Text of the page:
Schmallenberg virus re-emerges and could spread throughout British livestock over the next few weeks
Michael McCarthy, formerly the Independent’s longstanding Environment Editor, now its Environment Columnist, is one of Britain’s leading writers on the environment and the natural world. He has won a string of awards for his work, including Environment Journalist of the Year (three times) and Specialist Writer of the Year in the British Press Awards in 2001. In 2007 he was awarded the Medal of the RSPB for “Outstanding Services to Conservation,” in 2010 he was awarded the Silver Medal of the Zoological Society of London, and in 2011 the Dilys Breeze Medal of the British Trust for Ornithology. In 2009 McCarthy published Say Goodbye To The Cuckoo (John Murray), a study of Britain’s declining migrant birds.
Tuesday 07 August 2012
virus, a new livestock disease discovered last year which causes birth
deformities in sheep and cattle, has re-emerged this summer and could spread
all across Britain in the weeks to come, scientists warned today.
The disease, which has no effects on humans, is carried by biting midges and is believed to have arrived in Britain last autumn when infected insects were blown across the Channel from the Netherlands and Germany, where it was first identified.
It is closely related to the much more serious blue tongue virus, which is also midge-borne and arrived in Britain in 2007, but was wiped out by an emergency campaign of vaccination the following year.
While blue tongue can have a very high mortality rate, Schmallenberg virus hardly affects adult animals, but if sheep and cattle are pregnant when they catch it their foetuses can be seriously damaged, resulting in abortions or birth abnormalities.
A total of 276 farms in Britain were affected last autumn and winter, mainly in the south and the midlands.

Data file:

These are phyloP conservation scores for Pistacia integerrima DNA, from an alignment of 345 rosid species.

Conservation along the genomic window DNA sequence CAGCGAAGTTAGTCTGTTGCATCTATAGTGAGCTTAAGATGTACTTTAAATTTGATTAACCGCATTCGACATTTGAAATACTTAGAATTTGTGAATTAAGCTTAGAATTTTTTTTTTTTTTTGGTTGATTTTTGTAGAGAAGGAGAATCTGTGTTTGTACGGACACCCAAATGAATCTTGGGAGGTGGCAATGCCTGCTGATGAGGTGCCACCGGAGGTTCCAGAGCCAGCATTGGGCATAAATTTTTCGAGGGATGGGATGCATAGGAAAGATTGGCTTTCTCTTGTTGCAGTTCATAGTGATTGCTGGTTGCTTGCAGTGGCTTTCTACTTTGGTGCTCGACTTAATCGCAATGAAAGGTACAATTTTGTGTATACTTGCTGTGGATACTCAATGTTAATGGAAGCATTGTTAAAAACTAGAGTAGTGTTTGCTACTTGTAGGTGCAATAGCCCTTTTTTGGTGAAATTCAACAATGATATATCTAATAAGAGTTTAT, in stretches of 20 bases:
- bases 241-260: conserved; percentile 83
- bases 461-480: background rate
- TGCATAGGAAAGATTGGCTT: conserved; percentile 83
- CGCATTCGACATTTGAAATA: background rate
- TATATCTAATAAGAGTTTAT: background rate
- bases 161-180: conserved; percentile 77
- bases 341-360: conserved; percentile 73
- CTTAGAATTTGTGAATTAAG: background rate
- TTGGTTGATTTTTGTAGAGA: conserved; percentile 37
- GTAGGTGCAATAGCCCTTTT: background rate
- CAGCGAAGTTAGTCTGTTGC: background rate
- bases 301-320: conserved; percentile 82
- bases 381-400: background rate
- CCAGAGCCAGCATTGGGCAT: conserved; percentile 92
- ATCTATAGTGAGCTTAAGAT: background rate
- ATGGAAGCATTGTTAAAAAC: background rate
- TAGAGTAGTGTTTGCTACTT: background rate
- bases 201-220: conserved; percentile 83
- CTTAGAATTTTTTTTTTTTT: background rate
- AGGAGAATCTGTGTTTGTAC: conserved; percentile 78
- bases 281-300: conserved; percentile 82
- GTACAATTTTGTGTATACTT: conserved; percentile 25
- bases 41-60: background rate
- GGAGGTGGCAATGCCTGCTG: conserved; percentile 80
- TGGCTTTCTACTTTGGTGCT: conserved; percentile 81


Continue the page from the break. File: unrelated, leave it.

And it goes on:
It was hoped that the disease might naturally disappear with the winter die-off of midges, but today senior veterinary scientists announced that that the pathogen had overwintered and new infections of cattle had been found, in the middle of the summer midge season – meaning that the insects could now spread it to anywhere in Britain.
“Animals that had originally been negative for antibodies against the virus became positive between March and June 2012, indicating that the virus has survived the winter and is circulating here during the current midge season,” said Professor Peter Mertens of the Institute for Animal Health.
“We had hoped that it might simply burn itself out and fail to make a reappearance this year, but this has not been the case.”
He added: “As we have found infected animals in the few places where we have looked, so we would expect disease has also occurred elsewhere. I would expect the outbreak to spread, really from now, and I see no reason why it shouldn’t spread to cover most of the country.”
A Schmallenberg vaccine is being developed, but it is unlikely that it will be ready for use before next year. There is little that farmers can do to defend themselves, other than bring all their livestock indoors, or try to alter mating times. It is not a notifiable disease, which means there are no major Government measures such as movement restrictions swinging into action.
Although stressing that it much less serious than blue tongue, leading veterinary scientists admit that the outbreak can be upsetting for farmers. On average fewer than five per cent of lambs or calves are born deformed, but on some farms the total has been very much higher. “So far we have seen a relatively limited impact from the disease on English farms and those in the rest of Europe, but we understand that it can be distressing for individual famers,” said the Government’s Chief Veterinary Officer, Nigel Gibbens.
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